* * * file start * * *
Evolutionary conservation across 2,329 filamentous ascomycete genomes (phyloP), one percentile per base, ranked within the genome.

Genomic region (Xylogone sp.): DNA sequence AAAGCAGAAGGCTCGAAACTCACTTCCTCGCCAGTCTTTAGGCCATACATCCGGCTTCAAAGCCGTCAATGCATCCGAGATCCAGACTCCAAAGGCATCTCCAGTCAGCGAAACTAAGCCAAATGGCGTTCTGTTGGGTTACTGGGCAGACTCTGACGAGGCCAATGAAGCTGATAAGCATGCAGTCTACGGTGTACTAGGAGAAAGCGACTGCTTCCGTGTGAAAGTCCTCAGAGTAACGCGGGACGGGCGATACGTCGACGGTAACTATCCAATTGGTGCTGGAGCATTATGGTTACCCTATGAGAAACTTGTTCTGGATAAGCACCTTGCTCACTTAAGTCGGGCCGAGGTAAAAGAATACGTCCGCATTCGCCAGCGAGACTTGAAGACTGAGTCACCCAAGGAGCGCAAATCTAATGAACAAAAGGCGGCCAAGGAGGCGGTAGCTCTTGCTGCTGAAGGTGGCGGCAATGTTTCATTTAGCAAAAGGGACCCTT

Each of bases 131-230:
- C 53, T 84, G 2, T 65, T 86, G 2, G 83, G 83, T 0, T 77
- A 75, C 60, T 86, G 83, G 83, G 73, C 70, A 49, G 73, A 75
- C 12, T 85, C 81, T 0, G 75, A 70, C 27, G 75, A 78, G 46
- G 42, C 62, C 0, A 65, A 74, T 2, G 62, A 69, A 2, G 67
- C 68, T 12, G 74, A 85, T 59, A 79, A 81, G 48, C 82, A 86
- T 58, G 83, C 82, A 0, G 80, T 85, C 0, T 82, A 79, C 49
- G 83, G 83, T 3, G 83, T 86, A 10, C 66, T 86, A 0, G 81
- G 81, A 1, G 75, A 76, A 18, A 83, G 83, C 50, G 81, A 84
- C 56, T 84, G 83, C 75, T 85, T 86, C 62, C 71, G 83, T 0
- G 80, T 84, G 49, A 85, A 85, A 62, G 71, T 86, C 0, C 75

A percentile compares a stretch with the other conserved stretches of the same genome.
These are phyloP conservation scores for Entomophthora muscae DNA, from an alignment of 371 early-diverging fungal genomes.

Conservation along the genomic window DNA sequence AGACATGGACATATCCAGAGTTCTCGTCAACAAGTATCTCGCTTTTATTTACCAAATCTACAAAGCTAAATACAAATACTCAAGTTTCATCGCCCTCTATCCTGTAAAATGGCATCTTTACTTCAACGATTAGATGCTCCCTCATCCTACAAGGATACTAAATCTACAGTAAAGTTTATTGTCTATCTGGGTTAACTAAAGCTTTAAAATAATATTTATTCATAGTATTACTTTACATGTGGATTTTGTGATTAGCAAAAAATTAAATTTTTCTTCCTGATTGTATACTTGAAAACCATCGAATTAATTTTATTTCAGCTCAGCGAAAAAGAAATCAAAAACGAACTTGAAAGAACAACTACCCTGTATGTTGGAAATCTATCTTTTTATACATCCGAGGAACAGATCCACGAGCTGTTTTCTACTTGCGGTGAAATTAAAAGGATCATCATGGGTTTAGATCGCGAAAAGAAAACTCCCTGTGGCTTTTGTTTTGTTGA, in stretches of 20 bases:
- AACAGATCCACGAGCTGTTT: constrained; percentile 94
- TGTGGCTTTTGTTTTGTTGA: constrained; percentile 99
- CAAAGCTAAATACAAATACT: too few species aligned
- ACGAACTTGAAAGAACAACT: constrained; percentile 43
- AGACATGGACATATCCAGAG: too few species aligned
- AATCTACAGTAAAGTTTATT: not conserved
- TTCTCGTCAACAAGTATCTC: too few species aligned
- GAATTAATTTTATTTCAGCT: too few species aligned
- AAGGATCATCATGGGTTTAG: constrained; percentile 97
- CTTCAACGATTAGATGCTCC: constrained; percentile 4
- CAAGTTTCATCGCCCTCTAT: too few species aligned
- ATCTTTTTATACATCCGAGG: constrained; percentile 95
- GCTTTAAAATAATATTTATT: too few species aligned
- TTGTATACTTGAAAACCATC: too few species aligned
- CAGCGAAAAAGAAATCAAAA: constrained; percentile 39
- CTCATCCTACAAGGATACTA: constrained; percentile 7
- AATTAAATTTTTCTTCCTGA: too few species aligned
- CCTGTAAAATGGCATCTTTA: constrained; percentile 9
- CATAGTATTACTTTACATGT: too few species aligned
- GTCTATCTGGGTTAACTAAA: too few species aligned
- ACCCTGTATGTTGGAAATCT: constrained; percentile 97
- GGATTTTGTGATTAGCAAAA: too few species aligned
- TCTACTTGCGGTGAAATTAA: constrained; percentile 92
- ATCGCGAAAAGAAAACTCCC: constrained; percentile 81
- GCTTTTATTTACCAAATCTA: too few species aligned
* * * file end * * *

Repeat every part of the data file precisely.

Evolutionary conservation across 2,329 filamentous ascomycete genomes (phyloP), one percentile per base, ranked within the genome.

Genomic region (Xylogone sp.): DNA sequence AAAGCAGAAGGCTCGAAACTCACTTCCTCGCCAGTCTTTAGGCCATACATCCGGCTTCAAAGCCGTCAATGCATCCGAGATCCAGACTCCAAAGGCATCTCCAGTCAGCGAAACTAAGCCAAATGGCGTTCTGTTGGGTTACTGGGCAGACTCTGACGAGGCCAATGAAGCTGATAAGCATGCAGTCTACGGTGTACTAGGAGAAAGCGACTGCTTCCGTGTGAAAGTCCTCAGAGTAACGCGGGACGGGCGATACGTCGACGGTAACTATCCAATTGGTGCTGGAGCATTATGGTTACCCTATGAGAAACTTGTTCTGGATAAGCACCTTGCTCACTTAAGTCGGGCCGAGGTAAAAGAATACGTCCGCATTCGCCAGCGAGACTTGAAGACTGAGTCACCCAAGGAGCGCAAATCTAATGAACAAAAGGCGGCCAAGGAGGCGGTAGCTCTTGCTGCTGAAGGTGGCGGCAATGTTTCATTTAGCAAAAGGGACCCTT

Each of bases 131-230:
- C 53, T 84, G 2, T 65, T 86, G 2, G 83, G 83, T 0, T 77
- A 75, C 60, T 86, G 83, G 83, G 73, C 70, A 49, G 73, A 75
- C 12, T 85, C 81, T 0, G 75, A 70, C 27, G 75, A 78, G 46
- G 42, C 62, C 0, A 65, A 74, T 2, G 62, A 69, A 2, G 67
- C 68, T 12, G 74, A 85, T 59, A 79, A 81, G 48, C 82, A 86
- T 58, G 83, C 82, A 0, G 80, T 85, C 0, T 82, A 79, C 49
- G 83, G 83, T 3, G 83, T 86, A 10, C 66, T 86, A 0, G 81
- G 81, A 1, G 75, A 76, A 18, A 83, G 83, C 50, G 81, A 84
- C 56, T 84, G 83, C 75, T 85, T 86, C 62, C 71, G 83, T 0
- G 80, T 84, G 49, A 85, A 85, A 62, G 71, T 86, C 0, C 75

A percentile compares a stretch with the other conserved stretches of the same genome.
These are phyloP conservation scores for Entomophthora muscae DNA, from an alignment of 371 early-diverging fungal genomes.

Conservation along the genomic window DNA sequence AGACATGGACATATCCAGAGTTCTCGTCAACAAGTATCTCGCTTTTATTTACCAAATCTACAAAGCTAAATACAAATACTCAAGTTTCATCGCCCTCTATCCTGTAAAATGGCATCTTTACTTCAACGATTAGATGCTCCCTCATCCTACAAGGATACTAAATCTACAGTAAAGTTTATTGTCTATCTGGGTTAACTAAAGCTTTAAAATAATATTTATTCATAGTATTACTTTACATGTGGATTTTGTGATTAGCAAAAAATTAAATTTTTCTTCCTGATTGTATACTTGAAAACCATCGAATTAATTTTATTTCAGCTCAGCGAAAAAGAAATCAAAAACGAACTTGAAAGAACAACTACCCTGTATGTTGGAAATCTATCTTTTTATACATCCGAGGAACAGATCCACGAGCTGTTTTCTACTTGCGGTGAAATTAAAAGGATCATCATGGGTTTAGATCGCGAAAAGAAAACTCCCTGTGGCTTTTGTTTTGTTGA, in stretches of 20 bases:
- AACAGATCCACGAGCTGTTT: constrained; percentile 94
- TGTGGCTTTTGTTTTGTTGA: constrained; percentile 99
- CAAAGCTAAATACAAATACT: too few species aligned
- ACGAACTTGAAAGAACAACT: constrained; percentile 43
- AGACATGGACATATCCAGAG: too few species aligned
- AATCTACAGTAAAGTTTATT: not conserved
- TTCTCGTCAACAAGTATCTC: too few species aligned
- GAATTAATTTTATTTCAGCT: too few species aligned
- AAGGATCATCATGGGTTTAG: constrained; percentile 97
- CTTCAACGATTAGATGCTCC: constrained; percentile 4
- CAAGTTTCATCGCCCTCTAT: too few species aligned
- ATCTTTTTATACATCCGAGG: constrained; percentile 95
- GCTTTAAAATAATATTTATT: too few species aligned
- TTGTATACTTGAAAACCATC: too few species aligned
- CAGCGAAAAAGAAATCAAAA: constrained; percentile 39
- CTCATCCTACAAGGATACTA: constrained; percentile 7
- AATTAAATTTTTCTTCCTGA: too few species aligned
- CCTGTAAAATGGCATCTTTA: constrained; percentile 9
- CATAGTATTACTTTACATGT: too few species aligned
- GTCTATCTGGGTTAACTAAA: too few species aligned
- ACCCTGTATGTTGGAAATCT: constrained; percentile 97
- GGATTTTGTGATTAGCAAAA: too few species aligned
- TCTACTTGCGGTGAAATTAA: constrained; percentile 92
- ATCGCGAAAAGAAAACTCCC: constrained; percentile 81
- GCTTTTATTTACCAAATCTA: too few species aligned